Conflict simulation, peacebuilding, and development

Daily Archives: 13/09/2012

PAXsims featured in Foreign Policy

PAXsims received a big shout-out today in Foreign Policy. A piece by Michael Peck on “WikiCOIN” highlights our recent cooperation with the US Army Command and General Staff College to help brainstorm ideas for a new stability operations simulation:

The U.S. Army wants you — to help to design a game that can help defeat baddies like the Taliban.

You don’t need to be a gamer or a counterinsurgency guru. Just someone who can apply a little creative thinking to help the Army’s Command and General Staff College (CGSC) design a computer simulation for its class in “stability operations” — the kinder, gentler name for the now-unfashionable concept of COIN. The target audience isn’t teenage Call of Duty players, but Army majors who finish their stability ops training with a brigade staff exercise where they roleplay the staff decisions they would be making during deployment in Afghanistan or some other un-stabilized hotspot. Thus the need for a computer simulation that can help instructors run the exercise, by handling the bookkeeping and adjudicating the results of student decisions — such as beefing up patrols in Kandahar or rebuilding infrastructure in Kirkuk.

Normally, CGSC would have sent these requirements to the Army’s acquisitions bureaucracy, which would then solicit and purchase a simulation from a contractor. Instead, CGSC opted to think outside the institutional box. They are turning to the public in a process known as crowdsourcing, soliciting input from people like you and me. Think of it as Wikigamebuilding. It’s a new concept that has been successfully used by organizations such as the Naval Postgraduate School and its MMOWGLI (Massive Multiplayer Online War Game Leveraging the Internet), where players were asked to watch an online presentation and then offer short suggestions for combating piracy.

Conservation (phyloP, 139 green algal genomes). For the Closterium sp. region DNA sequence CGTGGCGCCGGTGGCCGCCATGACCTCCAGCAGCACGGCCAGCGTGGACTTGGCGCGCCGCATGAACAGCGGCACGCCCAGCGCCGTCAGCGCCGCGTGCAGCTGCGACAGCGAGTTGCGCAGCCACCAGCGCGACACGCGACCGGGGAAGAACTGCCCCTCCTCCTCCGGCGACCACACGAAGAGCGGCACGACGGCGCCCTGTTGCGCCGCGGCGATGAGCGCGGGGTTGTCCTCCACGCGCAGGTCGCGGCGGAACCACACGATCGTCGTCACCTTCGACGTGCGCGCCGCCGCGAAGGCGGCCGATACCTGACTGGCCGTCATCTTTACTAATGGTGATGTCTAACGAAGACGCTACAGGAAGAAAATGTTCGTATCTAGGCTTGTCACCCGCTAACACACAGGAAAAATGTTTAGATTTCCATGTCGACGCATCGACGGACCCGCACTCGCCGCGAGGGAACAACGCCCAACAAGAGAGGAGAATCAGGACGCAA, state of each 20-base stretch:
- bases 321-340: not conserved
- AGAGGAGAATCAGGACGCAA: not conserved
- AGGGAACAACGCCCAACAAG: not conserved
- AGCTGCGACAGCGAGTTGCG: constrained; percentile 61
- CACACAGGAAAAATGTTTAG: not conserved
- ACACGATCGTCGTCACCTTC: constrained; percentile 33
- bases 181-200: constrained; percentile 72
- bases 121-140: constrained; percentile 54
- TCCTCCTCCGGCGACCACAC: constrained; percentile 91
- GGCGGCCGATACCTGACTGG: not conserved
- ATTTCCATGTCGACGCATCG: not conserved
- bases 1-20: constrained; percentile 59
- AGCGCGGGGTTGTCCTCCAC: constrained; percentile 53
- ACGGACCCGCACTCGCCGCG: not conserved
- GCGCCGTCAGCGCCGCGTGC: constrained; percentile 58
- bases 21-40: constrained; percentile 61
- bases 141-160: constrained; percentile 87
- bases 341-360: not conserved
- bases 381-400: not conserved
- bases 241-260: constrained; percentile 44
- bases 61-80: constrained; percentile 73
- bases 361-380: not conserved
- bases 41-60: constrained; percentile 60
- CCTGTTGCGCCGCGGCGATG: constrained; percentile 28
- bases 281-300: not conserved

“We’re a small team, and that can lead to groupthink,” says James Sterrett, deputy simulations chief at CGSC’s Digital Leader Development Center at Fort Leavenworth. “We’re hoping for crosschecks on our thinking. What did we miss?  Is our concept completely mad?  Is it clear?  Are there simulations out there that already do what we need?”

To get the word out, CGSC opted to post its draft requirements on PaxSims, a prominent blog on the military, international affairs, and games, run by McGill University political scientist and avid gamer Rex Brynen. You’ve got until Sept. 17 to post your comments on this PaxSims blog post….

Of course, PAXsims is also coedited by World Bank economist (and equally avid gamer) Gary Milante. Still, we appreciate the mention!

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